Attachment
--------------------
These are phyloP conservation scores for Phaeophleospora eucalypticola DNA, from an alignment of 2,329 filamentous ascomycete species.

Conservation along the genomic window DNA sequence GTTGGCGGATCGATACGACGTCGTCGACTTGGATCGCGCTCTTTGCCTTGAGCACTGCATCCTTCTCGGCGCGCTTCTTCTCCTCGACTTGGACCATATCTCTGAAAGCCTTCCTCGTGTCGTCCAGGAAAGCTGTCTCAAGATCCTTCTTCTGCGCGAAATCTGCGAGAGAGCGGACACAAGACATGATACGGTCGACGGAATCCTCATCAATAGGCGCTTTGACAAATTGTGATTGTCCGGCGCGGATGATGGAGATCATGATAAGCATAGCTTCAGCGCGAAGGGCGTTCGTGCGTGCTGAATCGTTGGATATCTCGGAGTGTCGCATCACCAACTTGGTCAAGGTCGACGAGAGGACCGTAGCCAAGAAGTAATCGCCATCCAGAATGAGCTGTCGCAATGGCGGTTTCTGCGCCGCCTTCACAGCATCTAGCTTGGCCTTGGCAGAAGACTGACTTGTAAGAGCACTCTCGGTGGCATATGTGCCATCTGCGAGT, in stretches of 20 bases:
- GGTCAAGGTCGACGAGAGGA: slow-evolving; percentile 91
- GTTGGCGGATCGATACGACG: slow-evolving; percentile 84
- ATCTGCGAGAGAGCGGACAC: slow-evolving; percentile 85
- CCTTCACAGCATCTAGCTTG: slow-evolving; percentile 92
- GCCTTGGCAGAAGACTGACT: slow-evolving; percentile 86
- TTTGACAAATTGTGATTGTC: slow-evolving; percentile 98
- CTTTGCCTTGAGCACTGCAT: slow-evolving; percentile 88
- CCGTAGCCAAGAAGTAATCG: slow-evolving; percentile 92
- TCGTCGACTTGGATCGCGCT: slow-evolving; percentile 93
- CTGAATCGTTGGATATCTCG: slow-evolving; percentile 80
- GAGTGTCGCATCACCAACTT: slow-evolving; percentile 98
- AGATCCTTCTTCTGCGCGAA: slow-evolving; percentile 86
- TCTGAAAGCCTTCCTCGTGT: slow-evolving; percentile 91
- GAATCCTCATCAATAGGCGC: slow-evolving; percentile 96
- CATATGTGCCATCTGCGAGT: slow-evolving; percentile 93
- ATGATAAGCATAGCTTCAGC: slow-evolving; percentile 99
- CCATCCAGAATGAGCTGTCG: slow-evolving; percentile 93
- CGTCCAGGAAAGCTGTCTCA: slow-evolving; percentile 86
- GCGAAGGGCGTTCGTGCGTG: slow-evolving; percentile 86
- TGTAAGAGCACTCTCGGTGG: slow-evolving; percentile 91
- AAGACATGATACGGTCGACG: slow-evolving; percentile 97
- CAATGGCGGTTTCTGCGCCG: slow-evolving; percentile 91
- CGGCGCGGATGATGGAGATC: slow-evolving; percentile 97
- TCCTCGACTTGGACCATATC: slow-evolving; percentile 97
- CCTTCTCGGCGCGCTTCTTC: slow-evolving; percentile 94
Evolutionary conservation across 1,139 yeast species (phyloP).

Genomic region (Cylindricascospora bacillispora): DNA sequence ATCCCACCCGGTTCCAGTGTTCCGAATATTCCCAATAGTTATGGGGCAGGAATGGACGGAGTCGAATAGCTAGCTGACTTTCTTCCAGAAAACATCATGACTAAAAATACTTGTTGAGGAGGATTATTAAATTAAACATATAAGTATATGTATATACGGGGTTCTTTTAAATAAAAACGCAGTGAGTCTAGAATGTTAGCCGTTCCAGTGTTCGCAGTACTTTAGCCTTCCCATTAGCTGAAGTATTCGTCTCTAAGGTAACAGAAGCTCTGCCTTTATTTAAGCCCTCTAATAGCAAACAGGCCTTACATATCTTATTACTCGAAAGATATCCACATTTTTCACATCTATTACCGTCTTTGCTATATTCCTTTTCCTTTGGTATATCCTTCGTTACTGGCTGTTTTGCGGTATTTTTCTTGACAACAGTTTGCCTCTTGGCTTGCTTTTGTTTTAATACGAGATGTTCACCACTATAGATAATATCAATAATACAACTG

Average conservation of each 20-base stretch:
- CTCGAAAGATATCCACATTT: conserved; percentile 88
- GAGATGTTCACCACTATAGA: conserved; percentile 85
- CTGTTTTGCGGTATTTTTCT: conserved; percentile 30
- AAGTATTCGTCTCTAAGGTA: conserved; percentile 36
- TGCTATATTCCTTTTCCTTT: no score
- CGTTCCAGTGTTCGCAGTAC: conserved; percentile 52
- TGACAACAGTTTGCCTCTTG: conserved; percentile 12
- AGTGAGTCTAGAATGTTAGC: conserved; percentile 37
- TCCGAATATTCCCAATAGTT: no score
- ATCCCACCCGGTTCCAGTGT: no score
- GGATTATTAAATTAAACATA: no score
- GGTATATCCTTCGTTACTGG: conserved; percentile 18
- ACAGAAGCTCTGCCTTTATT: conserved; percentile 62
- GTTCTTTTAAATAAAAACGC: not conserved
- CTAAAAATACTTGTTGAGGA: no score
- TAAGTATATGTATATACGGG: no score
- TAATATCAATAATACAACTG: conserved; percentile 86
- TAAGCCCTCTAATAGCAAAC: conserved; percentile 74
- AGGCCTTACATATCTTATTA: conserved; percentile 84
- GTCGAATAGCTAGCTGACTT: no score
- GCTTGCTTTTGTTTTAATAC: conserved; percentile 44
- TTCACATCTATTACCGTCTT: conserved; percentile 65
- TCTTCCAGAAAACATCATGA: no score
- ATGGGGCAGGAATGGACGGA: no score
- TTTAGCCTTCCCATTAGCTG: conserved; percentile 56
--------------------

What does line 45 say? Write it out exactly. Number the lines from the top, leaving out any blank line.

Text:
- CTAAAAATACTTGTTGAGGA: no score